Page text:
Wally Schumann — the former MLA for Hay River South and a former territorial cabinet minister — says he is “leaning” towards seeking the Conservative Party of Canada nomination to run in the next federal election in the NWT riding.
“I’d say I’m probably halfway there,” he said on Sept. 9.
Schumann noted it is almost a year since the last territorial election when he lost his seat in the legislative assembly, after serving one four-year term.
“You’ve got to take time, stop and reflect about what you want to do next,” he said. “When I ran, I had full intentions of going back to the Ledge and helping the Northwest Territories in any way that I could.”
Now, Schumann said he is thinking about how he can help the NWT at the federal level.
“As far as the public goes and talking to fellow Conservatives across the Northwest Territories, there’s a lot of support there,” he said. “A lot of people have asked me to run. I’ve even got calls from down south that are people very supportive of the idea of me running because they see what I did as a minister and that I can bring some credibility to the Conservative Party around Northern issues.”
While he is halfway to making a decision, Schumann said the other 50 per cent is going to involve considering his family, and how much of a time commitment would be involved in serving as an MP.
Plus, he is also considering the possibility of serving as a cabinet minister in a Conservative government.
“I’m not saying it’s going to happen, but if you’re a regular MP you’re still gone more than I was probably as a minister in the territorial government, but if you’re a federal cabinet minister then you’re really gone,” he said. “Those are the things I’ve got to consider. That’s why I say I’m probably only halfway there.”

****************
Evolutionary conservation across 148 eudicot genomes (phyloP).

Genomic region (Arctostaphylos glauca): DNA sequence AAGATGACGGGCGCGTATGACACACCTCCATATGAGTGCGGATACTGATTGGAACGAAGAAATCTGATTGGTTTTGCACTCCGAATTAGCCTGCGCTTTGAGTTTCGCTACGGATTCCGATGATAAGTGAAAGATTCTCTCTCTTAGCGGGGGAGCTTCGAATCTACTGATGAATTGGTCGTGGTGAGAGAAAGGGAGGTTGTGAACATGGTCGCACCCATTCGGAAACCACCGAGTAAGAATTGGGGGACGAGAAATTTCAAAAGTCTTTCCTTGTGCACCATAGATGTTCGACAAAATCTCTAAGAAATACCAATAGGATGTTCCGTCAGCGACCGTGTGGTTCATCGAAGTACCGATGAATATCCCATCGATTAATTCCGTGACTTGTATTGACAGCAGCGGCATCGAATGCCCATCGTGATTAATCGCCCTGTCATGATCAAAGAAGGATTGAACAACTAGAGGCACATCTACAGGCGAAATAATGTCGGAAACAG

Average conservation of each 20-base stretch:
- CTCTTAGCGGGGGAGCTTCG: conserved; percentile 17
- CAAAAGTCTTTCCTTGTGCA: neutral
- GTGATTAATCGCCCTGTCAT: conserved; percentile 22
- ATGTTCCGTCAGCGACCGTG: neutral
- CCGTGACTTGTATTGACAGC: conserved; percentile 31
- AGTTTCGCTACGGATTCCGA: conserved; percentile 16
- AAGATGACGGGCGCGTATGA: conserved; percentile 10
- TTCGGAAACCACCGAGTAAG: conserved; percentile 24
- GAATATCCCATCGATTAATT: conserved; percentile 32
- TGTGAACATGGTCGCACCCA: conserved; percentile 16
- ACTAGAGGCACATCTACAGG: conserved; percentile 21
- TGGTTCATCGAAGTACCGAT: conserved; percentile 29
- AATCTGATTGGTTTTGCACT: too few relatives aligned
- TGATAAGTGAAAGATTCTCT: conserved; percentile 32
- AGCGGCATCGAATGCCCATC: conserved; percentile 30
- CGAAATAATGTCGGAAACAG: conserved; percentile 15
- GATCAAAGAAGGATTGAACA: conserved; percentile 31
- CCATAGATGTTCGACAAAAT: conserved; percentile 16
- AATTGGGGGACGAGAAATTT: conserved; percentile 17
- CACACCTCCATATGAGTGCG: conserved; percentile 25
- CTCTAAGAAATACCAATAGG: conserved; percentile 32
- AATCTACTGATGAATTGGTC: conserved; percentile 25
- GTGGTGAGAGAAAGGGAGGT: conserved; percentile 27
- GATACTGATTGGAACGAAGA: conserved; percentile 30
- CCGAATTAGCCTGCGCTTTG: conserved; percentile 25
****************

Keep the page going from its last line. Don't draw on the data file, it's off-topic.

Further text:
Schumann said he would “certainly” be seeking a cabinet post in a Conservative government, if he and the party were elected.
“I don’t think I would be totally honest with the public if I said that I wasn’t,” he said. “I think that I would be a good candidate to help represent all of the North, not just the Northwest Territories, but right across a broad range of the North.”
During the previous legislative assembly, he served as minister of Infrastructure and minister of Industry, Tourism and Investment.
Schumann joined the Conservative Party of Canada this year, which he noted is the first time he has been a member of any political party.
The possible candidate said new Conservative Leader Erin O’Toole brings a lot to the table.
“One nice thing I like about him, he has been up to Canada’s Arctic in a military role,” said Schumann. “He certainly understands us. He was a part of Harper’s government. And he understands the investment that needs to take place in Canada’s Arctic, along with a whole bunch of other issues not just in economic development but on social issues, food security and all the other things.”
Prior to the recent party vote that elected a new leader, Schumann talked to several of the candidates, particularly about Northern issues.
“We don’t just want to be a park and we definitely don’t want to be just a buffer zone between us and Putin,” he said, referring to Russian President Vladimir Putin.
Schumann said he is not going to say who he voted for in the leadership race, but noted the party now needs to rally around O’Toole.
In the 2019 territorial election, Schumann lost to Rocky Simpson in Hay River South.
Up until that time, he was considering a run to become premier.
On Sept. 23, the minority Liberal government will introduce a speech from the throne, which will be followed by a vote of confidence. If the government loses that vote, it could trigger an election.
In the 2019 federal election, the Conservative Party was represented in the NWT by Yellowknife’s Yanik D’Aigle, who told NNSL Media that he is interested in once again being the candidate.
“My intention is to run again,” D’Aigle said. “I’m the candidate of record until nomination is held, and so if we had the opportunity to have a nomination leading up to an election, then at that point there is a competition.”
The NWT riding is currently represented by Liberal Michael McLeod.
A Conservative has not been elected to represent the NWT in the House of Commons since the 1980s, when Dave Nickerson was elected for the Progressive Conservatives in what was then called the riding of Western Arctic.
– with files from Simon Whitehouse